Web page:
CABG beats PCI for patients with complex disease over long haul

Beyond five years, CABG was more cost effective than PCI using drug-eluting stents (DES-PCI) for treating patients with complex coronary artery disease (CAD), according to a study published online Aug. 1 in Circulation

Stripped-down TAVR approach shaves costs for hospitals

Centers may be able to trim thousands of dollars off the cost of a transfemoral transcatheter aortic valve replacement (TAVR) procedure without compromising care using a minimalist approach, according to a recently published study. Only experienced facilities should adopt this strategy, though, the lead author told Cardiovascular Business.

As is, readmissions penalty may push some hospitals over brink

Failing to adjust measures such as Medicare’s readmissions reduction program for sociodemographic factors will put already financially stressed safety net hospitals at risk and worsen healthcare disparities, according to an editorial published online July 22 in the Annals of Internal Medicine.

AHA to insurers: Home BP monitoring saves you money

Medicare and private insurers take note: Home blood pressure (BP) monitoring for hypertension is cost effective. So cover it, the American Heart Association (AHA) advocates. 

Follow-up costs outweigh benefits for nodule findings on CCTA

Follow-up of incidental findings of pulmonary nodules (PN) during coronary CT angiography (CCTA) reduces deaths from lung cancer but at the price of increased downstream testing, making the practice of dubious value, researchers reported online July 11 in Circulation.

Hospital saves $1.25M by nixing excess cardiac biomarker testing

An intervention designed to eliminate unneeded cardiac biomarker testing for acute coronary syndrome saved $1.25 million in one year at one hospital, according to a study published online June 28 in the Journal of General Internal Medicine.

Trickle-up economics

One of the many harmful effects of the Great Recession was wage deflation in certain sectors. Is it possible that an economic drag has reached into highly skilled professions such as medicine?

Most physicians see income drop or stagnate in past year

In a survey on physician income and job satisfaction, 45 percent of respondents reported their compensation dropped between 2013 and 2014 and another 43 percent saw no change in income.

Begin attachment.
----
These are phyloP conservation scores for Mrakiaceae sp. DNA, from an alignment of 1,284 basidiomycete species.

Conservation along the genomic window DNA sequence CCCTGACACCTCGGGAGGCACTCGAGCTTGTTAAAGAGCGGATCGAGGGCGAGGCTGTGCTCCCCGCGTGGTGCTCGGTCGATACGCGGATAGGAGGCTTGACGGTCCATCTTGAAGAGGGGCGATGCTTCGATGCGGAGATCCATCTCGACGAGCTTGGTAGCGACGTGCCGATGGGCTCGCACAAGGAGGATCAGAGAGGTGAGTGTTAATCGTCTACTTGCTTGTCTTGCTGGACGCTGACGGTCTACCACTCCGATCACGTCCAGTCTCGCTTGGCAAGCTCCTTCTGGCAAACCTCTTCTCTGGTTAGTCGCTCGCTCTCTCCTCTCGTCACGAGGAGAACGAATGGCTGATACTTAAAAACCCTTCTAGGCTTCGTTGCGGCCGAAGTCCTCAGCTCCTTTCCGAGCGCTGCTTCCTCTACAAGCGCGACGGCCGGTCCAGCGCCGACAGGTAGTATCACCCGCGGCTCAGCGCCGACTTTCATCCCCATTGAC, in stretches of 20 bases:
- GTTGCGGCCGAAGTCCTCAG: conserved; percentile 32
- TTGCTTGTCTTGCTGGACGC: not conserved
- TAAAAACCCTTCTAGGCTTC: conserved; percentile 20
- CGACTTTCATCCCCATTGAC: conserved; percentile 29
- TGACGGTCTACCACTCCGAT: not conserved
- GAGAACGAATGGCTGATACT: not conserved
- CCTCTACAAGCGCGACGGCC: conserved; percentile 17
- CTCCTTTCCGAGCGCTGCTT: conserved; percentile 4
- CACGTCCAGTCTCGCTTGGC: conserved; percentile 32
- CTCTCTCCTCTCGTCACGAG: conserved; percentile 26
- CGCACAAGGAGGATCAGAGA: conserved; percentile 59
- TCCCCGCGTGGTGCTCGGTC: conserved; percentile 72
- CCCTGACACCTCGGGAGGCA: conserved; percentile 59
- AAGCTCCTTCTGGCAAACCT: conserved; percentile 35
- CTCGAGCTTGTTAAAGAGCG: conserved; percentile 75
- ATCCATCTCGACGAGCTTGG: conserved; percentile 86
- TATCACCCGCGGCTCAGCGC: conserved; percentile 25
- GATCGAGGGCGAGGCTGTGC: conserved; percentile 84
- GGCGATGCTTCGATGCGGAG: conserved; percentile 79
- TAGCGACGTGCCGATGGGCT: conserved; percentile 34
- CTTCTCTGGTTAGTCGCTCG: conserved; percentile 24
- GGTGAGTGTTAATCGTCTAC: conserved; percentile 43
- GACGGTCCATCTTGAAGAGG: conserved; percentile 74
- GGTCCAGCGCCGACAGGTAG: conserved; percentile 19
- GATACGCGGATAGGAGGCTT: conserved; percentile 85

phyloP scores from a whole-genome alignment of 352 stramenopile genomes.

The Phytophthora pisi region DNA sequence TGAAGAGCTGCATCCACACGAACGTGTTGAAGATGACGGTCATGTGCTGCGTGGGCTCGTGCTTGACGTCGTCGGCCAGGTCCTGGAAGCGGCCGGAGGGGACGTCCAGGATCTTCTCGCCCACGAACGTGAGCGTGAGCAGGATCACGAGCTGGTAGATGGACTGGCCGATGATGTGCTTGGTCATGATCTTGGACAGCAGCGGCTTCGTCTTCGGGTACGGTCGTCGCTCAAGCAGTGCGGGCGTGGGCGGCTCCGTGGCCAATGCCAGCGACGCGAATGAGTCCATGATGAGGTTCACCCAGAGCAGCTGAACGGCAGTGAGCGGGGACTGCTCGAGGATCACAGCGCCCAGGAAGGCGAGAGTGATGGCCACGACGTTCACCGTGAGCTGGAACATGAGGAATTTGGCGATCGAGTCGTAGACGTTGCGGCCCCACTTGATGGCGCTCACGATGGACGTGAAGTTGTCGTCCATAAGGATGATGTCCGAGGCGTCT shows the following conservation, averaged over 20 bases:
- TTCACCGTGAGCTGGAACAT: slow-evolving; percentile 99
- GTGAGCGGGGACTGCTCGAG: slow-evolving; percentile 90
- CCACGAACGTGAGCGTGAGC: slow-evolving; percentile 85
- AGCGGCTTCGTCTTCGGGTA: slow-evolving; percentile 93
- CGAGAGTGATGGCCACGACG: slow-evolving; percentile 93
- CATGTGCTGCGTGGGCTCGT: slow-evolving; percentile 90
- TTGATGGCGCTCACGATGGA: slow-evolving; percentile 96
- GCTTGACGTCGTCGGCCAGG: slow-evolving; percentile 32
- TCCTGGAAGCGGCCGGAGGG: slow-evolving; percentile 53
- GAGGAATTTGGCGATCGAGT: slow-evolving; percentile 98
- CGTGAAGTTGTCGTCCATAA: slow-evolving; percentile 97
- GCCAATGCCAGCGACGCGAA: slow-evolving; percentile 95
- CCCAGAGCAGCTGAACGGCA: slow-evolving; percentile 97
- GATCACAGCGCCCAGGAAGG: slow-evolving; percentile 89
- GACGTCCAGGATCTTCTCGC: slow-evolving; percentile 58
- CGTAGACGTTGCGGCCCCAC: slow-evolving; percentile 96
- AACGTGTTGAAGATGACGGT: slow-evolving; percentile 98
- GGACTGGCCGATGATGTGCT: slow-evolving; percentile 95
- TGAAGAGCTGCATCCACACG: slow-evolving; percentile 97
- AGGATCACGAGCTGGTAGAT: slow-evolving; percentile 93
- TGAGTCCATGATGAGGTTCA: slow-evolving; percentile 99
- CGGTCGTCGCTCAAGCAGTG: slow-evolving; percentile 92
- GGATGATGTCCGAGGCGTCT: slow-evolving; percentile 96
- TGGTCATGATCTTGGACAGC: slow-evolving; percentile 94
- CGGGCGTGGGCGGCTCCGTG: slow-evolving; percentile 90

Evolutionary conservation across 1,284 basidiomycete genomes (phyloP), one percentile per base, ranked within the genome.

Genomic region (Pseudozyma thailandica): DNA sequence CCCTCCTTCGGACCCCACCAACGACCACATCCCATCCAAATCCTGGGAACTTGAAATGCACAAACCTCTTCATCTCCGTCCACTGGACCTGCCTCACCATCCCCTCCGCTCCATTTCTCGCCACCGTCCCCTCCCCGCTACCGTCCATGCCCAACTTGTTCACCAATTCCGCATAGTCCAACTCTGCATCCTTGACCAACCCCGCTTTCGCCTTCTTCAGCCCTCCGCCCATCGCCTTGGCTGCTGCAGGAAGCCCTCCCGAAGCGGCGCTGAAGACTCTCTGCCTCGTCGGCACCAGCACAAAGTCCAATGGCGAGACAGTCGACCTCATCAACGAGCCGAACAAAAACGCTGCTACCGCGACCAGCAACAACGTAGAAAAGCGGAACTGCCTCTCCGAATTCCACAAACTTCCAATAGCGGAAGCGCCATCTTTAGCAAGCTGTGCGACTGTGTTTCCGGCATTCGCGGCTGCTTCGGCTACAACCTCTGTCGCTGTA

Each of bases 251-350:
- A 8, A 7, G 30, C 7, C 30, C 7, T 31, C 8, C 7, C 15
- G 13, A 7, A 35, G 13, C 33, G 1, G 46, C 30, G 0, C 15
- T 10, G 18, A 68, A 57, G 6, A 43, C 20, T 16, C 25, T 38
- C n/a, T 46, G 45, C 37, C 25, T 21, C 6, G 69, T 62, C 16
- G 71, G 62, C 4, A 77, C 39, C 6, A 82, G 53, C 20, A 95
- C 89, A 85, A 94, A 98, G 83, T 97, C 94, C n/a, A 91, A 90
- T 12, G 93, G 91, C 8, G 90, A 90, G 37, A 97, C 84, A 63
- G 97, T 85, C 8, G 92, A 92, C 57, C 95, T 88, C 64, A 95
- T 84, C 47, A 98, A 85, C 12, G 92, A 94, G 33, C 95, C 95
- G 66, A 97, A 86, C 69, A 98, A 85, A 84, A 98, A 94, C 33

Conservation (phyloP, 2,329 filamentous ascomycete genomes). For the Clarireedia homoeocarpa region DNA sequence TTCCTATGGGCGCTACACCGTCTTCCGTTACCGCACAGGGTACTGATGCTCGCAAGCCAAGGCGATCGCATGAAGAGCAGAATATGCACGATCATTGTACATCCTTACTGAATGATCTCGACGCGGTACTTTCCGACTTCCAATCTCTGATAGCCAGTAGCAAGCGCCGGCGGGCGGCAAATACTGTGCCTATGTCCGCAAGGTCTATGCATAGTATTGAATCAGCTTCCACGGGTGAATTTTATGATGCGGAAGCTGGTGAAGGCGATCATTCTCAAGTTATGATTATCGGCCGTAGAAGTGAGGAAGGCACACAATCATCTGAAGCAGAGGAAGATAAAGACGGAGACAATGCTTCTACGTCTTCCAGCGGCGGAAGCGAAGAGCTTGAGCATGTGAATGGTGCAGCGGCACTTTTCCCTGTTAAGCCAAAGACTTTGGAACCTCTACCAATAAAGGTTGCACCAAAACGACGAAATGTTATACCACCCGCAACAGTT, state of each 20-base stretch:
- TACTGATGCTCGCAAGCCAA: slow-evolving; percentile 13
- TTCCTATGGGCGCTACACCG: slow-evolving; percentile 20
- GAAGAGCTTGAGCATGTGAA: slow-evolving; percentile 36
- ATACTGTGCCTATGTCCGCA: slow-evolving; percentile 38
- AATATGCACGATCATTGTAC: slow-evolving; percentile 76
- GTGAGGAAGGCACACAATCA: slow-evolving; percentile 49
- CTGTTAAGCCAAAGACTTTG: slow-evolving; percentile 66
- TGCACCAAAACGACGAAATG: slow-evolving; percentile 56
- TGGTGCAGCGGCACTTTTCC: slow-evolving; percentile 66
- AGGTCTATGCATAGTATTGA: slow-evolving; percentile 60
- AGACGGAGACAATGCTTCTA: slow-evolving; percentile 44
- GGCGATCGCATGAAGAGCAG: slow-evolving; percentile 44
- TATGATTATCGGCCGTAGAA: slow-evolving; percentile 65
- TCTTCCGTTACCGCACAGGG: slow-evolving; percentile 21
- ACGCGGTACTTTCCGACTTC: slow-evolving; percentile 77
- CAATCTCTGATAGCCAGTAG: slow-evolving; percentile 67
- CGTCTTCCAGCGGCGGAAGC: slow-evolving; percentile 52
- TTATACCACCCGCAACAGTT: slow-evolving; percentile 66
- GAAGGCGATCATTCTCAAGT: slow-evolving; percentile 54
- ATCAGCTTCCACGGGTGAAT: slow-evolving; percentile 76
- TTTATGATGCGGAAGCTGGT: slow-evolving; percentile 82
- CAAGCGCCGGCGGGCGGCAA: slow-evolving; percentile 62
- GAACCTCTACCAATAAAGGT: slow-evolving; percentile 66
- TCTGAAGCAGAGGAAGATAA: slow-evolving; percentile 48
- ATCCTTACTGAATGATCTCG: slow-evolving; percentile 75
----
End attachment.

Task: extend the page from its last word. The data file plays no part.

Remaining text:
Cardiac demo’s cost savings may support wider rollout

Expanding a demonstration that bundled hospital and physician payments for several cardiac and orthopedic procedures would have a significant impact on Medicare, wrote authors of a viewpoint that appeared online July 7 in JAMA Internal Medicine. They offered several options going forward.

Costs averted with cardiac surgery CME could be substantial

It pays to invest in continuing medical education (CME), according to a predictive model applied to cardiac and thoracic surgeries. Costs averted from bleeding-related complications and reoperation for bleeding were substantial, even when a modest number of surgeons incorporated lessons into practice.

Bill adds socioeconomic factors to readmissions formula

Senators submitted bipartisan legislature on June 19 to change Medicare’s policy of withholding payments for high rates of readmission to provide better coverage to hospitals working with populations of underserved, disadvantaged and at-risk patients. If put into law, it would change policies outlined in the Hospital Readmissions Reduction Program.

Costs rise despite drop in ED length of stay for heart failure

While heart failure length of stay is dropping, the cost of an emergency room visit is growing, a study published in the June issue of the Journal of the American College of Cardiology: Heart Failure found. Heart failure is the top reason for Medicare hospital readmissions and 1 million hospital stays occur each year.